Authors and agents spend a lot of time nitpicking over covers. Should the type be a tiny bit bigger? Is that tree branch too heavy? Does the quote need to be moved? Is the color wrong?
They say you don’t judge a book by its cover, but we all know you really do. When it comes to the little things though, how much of a difference does it really make? If you aren’t standing by two of them, side-by-side, does the more expensive version really look better or does the overall concept still sell the book? Or does the tone of the book completely change simply by adjusting an image by three inches or removing the cover model’s chest hair or changing the font?
Recently we had such a debate over cover art for Elizabeth Kane Buzzelli’s re-release of Dead Floating Lovers.
Above is the first cover we considered. While we all liked it we thought it looked a little top heavy.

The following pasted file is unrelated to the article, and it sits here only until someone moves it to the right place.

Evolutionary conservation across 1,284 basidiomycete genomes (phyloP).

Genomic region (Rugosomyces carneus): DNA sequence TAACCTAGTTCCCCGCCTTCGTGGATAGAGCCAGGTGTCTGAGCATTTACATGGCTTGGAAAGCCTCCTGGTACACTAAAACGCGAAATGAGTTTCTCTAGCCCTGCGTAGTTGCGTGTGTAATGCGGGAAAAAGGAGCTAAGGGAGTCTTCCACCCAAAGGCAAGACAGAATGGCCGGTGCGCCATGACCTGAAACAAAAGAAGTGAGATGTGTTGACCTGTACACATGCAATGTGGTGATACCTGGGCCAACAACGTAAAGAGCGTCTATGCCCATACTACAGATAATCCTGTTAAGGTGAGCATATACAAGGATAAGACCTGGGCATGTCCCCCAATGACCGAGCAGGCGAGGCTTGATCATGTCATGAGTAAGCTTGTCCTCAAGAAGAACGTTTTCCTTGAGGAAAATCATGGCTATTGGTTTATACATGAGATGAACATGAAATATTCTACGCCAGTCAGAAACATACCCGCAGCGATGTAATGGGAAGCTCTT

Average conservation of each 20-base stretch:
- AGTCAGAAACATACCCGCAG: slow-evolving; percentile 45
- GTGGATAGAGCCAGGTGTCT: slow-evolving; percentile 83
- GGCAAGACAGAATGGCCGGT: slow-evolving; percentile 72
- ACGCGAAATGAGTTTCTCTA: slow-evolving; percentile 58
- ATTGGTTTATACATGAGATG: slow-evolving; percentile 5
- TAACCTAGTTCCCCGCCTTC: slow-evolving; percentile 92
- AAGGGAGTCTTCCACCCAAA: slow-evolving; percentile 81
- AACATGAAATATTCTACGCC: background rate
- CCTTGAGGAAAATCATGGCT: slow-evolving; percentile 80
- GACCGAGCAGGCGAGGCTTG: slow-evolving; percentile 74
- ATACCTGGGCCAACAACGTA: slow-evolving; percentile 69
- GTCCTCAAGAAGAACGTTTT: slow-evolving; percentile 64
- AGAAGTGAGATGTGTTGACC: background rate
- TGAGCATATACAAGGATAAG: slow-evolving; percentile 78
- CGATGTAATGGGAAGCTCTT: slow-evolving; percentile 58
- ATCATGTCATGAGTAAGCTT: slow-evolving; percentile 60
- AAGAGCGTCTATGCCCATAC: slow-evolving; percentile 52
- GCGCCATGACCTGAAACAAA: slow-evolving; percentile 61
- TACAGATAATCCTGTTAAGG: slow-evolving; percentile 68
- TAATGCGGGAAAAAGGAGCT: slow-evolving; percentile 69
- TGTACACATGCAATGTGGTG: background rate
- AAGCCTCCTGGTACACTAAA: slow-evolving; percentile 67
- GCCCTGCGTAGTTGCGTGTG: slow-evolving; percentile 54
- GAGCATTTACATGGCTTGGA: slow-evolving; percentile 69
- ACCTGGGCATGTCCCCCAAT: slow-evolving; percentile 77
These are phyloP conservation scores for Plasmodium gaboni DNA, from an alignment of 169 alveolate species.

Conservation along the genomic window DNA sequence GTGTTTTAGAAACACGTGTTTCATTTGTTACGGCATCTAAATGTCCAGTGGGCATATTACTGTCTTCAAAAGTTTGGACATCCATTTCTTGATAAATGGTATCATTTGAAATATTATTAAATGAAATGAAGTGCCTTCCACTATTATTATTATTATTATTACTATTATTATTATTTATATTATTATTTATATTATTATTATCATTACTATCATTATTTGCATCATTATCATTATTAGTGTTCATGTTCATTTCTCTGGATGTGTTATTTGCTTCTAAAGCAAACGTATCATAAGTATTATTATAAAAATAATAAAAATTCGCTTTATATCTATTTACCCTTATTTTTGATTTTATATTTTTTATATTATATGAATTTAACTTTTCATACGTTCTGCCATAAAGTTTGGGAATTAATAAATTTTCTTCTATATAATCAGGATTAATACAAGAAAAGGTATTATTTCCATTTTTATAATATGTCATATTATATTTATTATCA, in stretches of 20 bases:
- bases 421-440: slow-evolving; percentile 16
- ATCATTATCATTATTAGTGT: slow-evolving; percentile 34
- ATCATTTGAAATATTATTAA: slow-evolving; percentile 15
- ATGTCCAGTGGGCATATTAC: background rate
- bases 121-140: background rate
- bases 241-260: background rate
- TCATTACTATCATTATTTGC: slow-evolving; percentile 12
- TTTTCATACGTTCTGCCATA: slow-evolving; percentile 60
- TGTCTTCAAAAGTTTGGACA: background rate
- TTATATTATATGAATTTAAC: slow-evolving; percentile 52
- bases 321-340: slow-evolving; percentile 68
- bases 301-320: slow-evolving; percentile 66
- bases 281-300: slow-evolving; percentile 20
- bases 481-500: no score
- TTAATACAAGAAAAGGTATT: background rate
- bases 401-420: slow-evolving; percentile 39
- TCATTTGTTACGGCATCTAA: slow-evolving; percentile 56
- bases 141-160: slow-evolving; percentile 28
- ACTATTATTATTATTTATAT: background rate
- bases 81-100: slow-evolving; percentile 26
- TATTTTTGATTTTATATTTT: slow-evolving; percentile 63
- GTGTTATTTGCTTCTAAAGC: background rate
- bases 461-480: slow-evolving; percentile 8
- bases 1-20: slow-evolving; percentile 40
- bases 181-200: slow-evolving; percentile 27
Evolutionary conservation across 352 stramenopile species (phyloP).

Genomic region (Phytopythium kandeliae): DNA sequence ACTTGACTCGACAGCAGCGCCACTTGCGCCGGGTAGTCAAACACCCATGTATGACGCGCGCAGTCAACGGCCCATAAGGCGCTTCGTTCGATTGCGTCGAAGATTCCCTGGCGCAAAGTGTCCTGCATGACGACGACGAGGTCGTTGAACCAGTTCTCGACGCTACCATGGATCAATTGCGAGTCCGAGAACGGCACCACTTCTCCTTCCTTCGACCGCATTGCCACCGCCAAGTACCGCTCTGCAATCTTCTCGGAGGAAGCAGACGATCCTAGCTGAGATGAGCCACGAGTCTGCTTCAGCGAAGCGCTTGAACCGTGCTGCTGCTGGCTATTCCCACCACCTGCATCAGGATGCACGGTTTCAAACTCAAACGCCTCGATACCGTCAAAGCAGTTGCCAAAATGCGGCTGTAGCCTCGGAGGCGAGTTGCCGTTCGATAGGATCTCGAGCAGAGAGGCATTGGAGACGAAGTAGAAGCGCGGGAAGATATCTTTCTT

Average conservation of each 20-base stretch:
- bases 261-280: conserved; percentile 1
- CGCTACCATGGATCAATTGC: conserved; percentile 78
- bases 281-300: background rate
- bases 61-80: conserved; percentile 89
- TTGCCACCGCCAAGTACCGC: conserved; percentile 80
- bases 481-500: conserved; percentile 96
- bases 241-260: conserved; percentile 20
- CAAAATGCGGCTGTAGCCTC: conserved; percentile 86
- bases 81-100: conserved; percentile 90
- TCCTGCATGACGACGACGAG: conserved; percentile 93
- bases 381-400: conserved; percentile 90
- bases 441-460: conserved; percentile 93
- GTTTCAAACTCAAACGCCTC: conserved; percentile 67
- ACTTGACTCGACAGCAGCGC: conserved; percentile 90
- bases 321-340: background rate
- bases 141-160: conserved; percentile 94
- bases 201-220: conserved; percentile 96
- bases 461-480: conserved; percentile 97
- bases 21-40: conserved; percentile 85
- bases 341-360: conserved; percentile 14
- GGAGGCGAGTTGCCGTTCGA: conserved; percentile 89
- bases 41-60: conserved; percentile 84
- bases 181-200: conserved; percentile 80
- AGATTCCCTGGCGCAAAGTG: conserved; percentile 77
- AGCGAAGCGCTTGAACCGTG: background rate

So the artist modified the cover with this version. Definitely brighter, but is it better? And since they are so similar, would one really sell more books than another?
Everyone agreed the second cover wouldn’t work. It felt too much like women’s fiction to us, but the branch in the first cover still bugged us. So we got a third cover. No branch, and definitely an ominous feel, but still as striking as the first two covers we saw.
The cover we finalized is one we are all very happy with, but it’s a debate agents and authors have nearly daily and, like nearly everything else in publishing, how we view the cover and its potential impact on final sales of the book, is subjective.